The Jemicy School has implemented this research into their curriculum and tailors homework to the individual needs of each child, with assignments consisting of skills which have already been mastered versus new concepts. This method prevents children from developing their own,
often detrimental methods of comprehending new concepts.
Read the rest of this entry »

Canadian Elementary School Bans Homework

Welcome back to Stop Homework.

And what better way to start off the school year than with encouraging news from an elementary school in Barrie, Ontario, Canada, north of Toronto, which just banned homework. Among the reasons:

    * there is no clear link between homework and academic achievement
    * poor students are at a distinct disadvantage
    * homework causes problems for families, including contributing to marital stress

Read about it here.

With a lot of hard work on our part, we can get other schools and districts to follow suit.

In upcoming posts, I’ll let you know what parents are doing in their communities to change the tide.

Guest Blogger: Victory in Toronto

Today’s guest blogger, Frank Bruni, the father of a 12-year-old seventh grader, lives in Toronto, Canada. Frank was a driving force in pushing the Toronto District School Board to review and revamp its homework policy. You can read Frank’s other guest blog entries here and here.

Just Start
by Frank Bruni

On April 16th 2008, Toronto Canada became one of the first jurisdictions in North America to pass a substantive homework reform policy.

The policy reduces the homework burden on middle school and high school students and all but eliminates homework in the elementary grades. In addition, homework will no longer be allowed during vacations.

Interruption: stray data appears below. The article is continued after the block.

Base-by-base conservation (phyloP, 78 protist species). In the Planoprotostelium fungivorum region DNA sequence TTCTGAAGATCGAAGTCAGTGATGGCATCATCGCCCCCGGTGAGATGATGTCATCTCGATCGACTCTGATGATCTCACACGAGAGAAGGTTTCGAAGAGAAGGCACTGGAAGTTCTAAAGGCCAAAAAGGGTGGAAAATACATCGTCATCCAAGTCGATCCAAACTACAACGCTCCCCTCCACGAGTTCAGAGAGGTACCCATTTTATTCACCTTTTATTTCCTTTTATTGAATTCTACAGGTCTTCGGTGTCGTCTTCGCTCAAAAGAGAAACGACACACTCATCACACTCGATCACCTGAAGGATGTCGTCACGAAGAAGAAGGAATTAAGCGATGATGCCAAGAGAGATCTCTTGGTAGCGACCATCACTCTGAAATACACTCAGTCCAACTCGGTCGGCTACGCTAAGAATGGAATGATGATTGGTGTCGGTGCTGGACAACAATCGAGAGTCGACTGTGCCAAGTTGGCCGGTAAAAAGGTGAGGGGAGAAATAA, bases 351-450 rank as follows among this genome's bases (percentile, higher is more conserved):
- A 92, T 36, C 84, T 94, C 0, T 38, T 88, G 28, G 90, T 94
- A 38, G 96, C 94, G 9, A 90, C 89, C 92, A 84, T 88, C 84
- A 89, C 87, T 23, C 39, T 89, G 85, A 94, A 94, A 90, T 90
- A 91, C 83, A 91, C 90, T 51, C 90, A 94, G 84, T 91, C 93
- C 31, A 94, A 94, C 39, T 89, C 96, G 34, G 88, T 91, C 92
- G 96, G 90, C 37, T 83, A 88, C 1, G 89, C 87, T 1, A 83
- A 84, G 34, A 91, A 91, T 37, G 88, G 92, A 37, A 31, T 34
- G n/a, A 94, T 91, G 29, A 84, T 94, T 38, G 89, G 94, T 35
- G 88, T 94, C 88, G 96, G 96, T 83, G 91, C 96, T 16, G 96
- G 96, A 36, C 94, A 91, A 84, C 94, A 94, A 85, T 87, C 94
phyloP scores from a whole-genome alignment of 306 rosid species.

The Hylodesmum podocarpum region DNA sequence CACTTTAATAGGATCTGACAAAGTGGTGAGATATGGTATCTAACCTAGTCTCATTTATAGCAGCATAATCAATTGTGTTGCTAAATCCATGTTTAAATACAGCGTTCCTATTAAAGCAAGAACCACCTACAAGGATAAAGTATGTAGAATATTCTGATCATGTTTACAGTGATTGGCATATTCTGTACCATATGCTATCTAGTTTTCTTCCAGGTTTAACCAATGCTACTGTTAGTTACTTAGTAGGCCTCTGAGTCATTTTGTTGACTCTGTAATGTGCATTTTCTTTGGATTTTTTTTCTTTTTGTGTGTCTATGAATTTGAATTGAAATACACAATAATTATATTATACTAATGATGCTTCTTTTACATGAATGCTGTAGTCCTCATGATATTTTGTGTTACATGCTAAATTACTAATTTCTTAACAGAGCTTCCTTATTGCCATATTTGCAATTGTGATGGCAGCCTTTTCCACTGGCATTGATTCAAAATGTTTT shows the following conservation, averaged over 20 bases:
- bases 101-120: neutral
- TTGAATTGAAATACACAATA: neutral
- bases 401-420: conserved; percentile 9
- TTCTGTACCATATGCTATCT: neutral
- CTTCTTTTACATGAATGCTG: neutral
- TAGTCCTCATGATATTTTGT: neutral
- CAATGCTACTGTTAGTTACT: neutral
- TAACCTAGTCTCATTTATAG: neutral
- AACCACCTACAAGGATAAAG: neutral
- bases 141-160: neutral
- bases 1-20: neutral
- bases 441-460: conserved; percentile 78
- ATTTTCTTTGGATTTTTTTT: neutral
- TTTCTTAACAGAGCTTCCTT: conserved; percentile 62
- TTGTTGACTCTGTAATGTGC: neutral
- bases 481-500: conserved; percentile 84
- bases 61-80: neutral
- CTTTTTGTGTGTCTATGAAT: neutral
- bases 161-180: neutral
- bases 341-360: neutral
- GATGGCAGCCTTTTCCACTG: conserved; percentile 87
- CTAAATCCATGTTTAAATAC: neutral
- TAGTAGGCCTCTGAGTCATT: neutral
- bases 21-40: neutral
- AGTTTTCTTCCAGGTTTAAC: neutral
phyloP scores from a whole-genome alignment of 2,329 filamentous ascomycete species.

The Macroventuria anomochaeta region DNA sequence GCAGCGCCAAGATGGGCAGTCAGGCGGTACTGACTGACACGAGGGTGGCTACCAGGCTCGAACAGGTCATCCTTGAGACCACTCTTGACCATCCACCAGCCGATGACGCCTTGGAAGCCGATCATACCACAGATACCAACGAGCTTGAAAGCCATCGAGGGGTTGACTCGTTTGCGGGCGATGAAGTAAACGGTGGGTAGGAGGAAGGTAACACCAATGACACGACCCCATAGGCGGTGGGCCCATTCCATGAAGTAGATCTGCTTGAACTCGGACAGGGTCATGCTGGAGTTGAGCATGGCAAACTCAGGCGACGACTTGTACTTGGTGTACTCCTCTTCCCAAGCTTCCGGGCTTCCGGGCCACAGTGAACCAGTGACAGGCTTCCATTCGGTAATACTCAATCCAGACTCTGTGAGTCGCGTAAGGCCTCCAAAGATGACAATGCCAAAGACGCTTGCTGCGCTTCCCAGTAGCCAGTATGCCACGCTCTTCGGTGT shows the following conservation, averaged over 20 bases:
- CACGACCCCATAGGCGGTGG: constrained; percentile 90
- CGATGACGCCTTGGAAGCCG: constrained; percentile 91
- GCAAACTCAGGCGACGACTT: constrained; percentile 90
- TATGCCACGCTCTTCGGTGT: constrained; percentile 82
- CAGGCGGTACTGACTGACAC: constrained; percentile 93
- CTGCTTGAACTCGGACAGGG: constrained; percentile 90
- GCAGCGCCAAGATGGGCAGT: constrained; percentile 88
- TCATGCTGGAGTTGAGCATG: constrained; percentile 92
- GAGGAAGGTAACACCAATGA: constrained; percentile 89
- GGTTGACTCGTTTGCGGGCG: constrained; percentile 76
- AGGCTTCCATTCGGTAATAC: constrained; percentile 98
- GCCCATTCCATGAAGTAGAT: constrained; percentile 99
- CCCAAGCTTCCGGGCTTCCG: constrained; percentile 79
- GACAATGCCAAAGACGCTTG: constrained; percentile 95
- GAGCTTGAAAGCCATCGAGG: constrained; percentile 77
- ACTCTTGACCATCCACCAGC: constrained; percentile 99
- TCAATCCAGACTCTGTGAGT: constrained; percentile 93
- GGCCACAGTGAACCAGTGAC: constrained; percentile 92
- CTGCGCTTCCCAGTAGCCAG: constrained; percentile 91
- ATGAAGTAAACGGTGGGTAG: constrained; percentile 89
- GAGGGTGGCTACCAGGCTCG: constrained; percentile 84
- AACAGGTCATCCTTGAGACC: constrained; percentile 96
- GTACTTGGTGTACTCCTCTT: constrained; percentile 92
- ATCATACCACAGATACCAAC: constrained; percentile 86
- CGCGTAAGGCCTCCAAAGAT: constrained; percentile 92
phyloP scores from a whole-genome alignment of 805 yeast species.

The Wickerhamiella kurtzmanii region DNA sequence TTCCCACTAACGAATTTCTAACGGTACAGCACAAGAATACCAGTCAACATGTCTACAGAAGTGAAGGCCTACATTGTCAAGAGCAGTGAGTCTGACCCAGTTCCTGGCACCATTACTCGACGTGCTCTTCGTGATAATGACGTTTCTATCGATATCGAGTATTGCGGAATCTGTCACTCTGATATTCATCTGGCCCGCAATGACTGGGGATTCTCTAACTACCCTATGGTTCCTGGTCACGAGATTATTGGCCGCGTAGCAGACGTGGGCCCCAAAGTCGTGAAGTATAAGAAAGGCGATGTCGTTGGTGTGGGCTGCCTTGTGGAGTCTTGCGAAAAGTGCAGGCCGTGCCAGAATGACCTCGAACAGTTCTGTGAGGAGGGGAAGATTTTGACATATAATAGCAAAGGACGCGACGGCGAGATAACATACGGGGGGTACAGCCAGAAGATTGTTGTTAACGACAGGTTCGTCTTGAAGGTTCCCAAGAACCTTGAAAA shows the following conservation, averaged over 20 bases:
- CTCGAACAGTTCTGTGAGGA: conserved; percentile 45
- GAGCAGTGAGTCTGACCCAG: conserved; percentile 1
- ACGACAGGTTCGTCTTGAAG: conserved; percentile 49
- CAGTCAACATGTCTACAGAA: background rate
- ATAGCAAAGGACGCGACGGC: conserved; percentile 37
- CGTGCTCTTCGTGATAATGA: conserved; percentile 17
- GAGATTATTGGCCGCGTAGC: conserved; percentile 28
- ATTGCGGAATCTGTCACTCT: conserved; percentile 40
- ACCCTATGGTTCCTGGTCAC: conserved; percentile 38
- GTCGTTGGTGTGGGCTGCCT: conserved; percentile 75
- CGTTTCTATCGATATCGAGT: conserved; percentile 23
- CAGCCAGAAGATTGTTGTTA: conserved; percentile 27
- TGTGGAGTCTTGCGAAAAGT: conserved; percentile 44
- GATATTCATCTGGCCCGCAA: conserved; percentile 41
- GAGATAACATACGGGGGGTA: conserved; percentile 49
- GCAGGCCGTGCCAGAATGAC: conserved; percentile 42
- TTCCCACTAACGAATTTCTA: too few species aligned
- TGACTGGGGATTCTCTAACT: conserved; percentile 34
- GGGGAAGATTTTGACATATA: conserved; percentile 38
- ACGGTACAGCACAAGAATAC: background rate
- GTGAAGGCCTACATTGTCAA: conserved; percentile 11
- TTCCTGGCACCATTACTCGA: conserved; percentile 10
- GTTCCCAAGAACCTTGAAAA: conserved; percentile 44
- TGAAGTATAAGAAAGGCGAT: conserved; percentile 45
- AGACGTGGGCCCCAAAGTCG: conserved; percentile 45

The new policy mandates that teacher’s co-ordinate their efforts and that the homework that is sent home is “clearly articulated and carefully planned” and “require no additional teaching outside the classroom”.

This policy is a major breakthrough for those of us who have been advocating for homework reform.
Read the rest of this entry »

Hooray for Toronto, Canada

The Toronto School Board has just implemented the best homework policy I’ve seen. The policy, which will affect close to 300,000 students, focuses on quality, not quantity, suggests that homework in the early grades be limited to reading, talks at length about the value of family time, and recommends that all homework assignments be differentiated. I hope that the Toronto policy becomes a model for other school district across Canada and in the U.S. as well. You can read all about the policy in my earlier blog post here.

Homework Abolished in First and Second Grade in Shanghai

According to, the Shanghai Education Commission has cancelled homework for first and second graders. The move is part of a push to ease the study burden on young students.